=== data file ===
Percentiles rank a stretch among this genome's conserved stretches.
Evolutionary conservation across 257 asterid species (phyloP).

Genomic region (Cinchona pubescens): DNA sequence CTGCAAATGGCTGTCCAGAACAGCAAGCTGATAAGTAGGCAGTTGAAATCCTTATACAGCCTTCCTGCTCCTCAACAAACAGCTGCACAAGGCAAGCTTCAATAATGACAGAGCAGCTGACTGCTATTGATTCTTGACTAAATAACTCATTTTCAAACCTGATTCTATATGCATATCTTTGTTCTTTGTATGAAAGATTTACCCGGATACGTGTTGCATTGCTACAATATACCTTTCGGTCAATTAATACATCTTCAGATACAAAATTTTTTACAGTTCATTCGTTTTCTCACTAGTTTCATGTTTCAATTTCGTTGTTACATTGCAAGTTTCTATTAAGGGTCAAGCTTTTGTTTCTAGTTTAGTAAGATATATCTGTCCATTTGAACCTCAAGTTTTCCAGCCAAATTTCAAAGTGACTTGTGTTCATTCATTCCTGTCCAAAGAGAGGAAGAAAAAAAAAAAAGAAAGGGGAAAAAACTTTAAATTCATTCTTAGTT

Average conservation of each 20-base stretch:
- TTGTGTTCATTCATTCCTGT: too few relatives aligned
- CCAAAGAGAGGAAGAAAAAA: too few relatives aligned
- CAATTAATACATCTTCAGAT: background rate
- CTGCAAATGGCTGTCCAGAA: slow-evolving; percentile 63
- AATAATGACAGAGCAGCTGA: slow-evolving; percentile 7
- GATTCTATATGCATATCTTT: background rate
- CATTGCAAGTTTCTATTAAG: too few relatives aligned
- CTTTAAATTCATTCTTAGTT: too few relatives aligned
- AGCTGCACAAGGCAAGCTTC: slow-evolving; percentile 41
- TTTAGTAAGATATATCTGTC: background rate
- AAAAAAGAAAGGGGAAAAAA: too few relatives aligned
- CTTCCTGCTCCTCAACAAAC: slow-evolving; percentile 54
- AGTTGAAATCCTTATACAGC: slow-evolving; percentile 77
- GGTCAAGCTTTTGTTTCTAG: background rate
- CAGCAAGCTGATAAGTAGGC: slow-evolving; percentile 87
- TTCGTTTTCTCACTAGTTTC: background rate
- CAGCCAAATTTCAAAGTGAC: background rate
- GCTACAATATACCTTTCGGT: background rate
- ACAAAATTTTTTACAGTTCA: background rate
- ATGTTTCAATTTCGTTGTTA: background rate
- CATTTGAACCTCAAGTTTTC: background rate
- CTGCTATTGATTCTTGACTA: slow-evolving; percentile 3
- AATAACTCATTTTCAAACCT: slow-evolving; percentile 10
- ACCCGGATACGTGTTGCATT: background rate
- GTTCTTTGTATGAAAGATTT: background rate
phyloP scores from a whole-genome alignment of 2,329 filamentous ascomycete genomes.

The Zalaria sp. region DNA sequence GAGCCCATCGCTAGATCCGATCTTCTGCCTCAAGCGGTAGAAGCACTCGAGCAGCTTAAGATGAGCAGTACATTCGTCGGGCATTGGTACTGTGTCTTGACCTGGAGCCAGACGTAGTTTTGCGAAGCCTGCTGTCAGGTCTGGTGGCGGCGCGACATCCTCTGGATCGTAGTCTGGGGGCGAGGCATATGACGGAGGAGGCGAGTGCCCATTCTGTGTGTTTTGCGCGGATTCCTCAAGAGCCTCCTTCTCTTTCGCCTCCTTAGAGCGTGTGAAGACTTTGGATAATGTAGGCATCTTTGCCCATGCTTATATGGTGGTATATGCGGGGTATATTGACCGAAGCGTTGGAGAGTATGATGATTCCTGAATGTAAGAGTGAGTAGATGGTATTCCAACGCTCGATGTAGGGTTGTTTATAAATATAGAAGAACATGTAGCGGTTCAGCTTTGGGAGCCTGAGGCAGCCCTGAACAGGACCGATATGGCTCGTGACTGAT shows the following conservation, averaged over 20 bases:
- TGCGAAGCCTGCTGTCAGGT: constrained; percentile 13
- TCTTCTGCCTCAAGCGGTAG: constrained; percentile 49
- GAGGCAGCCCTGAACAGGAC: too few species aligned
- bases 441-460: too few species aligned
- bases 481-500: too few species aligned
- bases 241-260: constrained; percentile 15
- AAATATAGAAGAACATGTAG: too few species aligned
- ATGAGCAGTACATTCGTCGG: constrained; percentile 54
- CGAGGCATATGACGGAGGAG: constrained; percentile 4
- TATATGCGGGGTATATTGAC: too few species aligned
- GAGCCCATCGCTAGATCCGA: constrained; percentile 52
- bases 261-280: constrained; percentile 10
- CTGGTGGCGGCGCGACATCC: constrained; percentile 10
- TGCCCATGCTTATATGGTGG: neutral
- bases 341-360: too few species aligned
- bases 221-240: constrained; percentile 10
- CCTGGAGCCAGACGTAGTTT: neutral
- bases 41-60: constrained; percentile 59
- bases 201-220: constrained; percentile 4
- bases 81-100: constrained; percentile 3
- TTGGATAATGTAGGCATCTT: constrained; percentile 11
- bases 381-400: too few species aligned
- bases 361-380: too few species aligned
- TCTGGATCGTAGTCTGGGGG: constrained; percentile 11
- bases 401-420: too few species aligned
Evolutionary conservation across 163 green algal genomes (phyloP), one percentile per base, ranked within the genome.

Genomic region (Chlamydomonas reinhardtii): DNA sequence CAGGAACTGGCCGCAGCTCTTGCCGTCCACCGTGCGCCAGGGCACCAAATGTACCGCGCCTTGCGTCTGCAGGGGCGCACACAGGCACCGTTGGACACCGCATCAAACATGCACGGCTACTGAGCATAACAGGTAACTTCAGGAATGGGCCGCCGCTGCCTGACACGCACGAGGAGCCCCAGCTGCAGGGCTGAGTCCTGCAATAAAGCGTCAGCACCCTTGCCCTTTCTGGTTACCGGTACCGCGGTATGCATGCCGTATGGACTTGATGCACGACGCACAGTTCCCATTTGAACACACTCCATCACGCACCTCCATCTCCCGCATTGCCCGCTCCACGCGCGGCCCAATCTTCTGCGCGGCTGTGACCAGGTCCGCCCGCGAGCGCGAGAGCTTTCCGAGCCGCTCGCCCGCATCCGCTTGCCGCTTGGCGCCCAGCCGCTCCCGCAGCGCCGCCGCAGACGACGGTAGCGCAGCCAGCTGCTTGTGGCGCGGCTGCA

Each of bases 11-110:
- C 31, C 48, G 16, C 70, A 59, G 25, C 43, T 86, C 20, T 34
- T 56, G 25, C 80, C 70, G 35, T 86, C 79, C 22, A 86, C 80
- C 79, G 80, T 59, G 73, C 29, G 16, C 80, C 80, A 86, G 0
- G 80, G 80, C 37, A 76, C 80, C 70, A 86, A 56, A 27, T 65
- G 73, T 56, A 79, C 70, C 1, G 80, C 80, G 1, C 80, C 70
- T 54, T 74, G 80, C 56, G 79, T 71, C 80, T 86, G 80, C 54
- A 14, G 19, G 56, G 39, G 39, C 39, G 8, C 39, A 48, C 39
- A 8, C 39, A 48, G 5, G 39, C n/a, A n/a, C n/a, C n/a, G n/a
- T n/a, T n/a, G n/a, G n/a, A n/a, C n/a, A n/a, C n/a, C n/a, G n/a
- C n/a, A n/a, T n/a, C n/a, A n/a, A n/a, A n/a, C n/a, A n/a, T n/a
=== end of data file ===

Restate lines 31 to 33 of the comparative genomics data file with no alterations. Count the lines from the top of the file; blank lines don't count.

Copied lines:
The Zalaria sp. region DNA sequence GAGCCCATCGCTAGATCCGATCTTCTGCCTCAAGCGGTAGAAGCACTCGAGCAGCTTAAGATGAGCAGTACATTCGTCGGGCATTGGTACTGTGTCTTGACCTGGAGCCAGACGTAGTTTTGCGAAGCCTGCTGTCAGGTCTGGTGGCGGCGCGACATCCTCTGGATCGTAGTCTGGGGGCGAGGCATATGACGGAGGAGGCGAGTGCCCATTCTGTGTGTTTTGCGCGGATTCCTCAAGAGCCTCCTTCTCTTTCGCCTCCTTAGAGCGTGTGAAGACTTTGGATAATGTAGGCATCTTTGCCCATGCTTATATGGTGGTATATGCGGGGTATATTGACCGAAGCGTTGGAGAGTATGATGATTCCTGAATGTAAGAGTGAGTAGATGGTATTCCAACGCTCGATGTAGGGTTGTTTATAAATATAGAAGAACATGTAGCGGTTCAGCTTTGGGAGCCTGAGGCAGCCCTGAACAGGACCGATATGGCTCGTGACTGAT shows the following conservation, averaged over 20 bases:
- TGCGAAGCCTGCTGTCAGGT: constrained; percentile 13
- TCTTCTGCCTCAAGCGGTAG: constrained; percentile 49